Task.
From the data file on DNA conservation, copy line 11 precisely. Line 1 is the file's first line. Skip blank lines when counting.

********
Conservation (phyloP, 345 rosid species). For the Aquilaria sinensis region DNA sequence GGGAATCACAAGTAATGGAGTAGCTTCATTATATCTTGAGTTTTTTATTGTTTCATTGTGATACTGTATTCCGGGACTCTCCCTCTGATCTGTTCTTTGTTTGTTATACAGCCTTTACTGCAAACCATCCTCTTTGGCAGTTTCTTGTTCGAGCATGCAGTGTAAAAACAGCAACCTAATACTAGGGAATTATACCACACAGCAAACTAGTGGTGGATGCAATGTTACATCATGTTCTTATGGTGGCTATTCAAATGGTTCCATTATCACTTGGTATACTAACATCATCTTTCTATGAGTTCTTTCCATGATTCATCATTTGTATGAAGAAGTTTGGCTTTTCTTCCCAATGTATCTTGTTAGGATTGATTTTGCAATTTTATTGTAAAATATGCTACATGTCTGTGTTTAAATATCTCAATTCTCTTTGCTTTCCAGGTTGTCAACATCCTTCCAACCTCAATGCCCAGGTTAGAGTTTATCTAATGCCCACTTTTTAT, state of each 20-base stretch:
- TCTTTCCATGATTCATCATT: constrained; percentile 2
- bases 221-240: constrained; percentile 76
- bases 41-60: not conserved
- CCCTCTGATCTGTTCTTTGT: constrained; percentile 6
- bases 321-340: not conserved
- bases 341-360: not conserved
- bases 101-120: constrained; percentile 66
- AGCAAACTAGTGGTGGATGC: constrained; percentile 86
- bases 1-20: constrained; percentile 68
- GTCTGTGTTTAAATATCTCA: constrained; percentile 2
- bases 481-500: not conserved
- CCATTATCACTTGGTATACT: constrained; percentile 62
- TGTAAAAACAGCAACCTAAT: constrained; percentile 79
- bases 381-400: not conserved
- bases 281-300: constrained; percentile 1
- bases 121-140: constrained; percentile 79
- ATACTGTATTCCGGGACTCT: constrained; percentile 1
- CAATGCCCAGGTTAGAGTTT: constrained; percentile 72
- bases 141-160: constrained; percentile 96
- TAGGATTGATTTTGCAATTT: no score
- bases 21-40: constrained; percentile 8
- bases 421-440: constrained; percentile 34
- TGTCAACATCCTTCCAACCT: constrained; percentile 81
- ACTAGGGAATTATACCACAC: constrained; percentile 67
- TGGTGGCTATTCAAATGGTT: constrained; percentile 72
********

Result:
- GTCTGTGTTTAAATATCTCA: constrained; percentile 2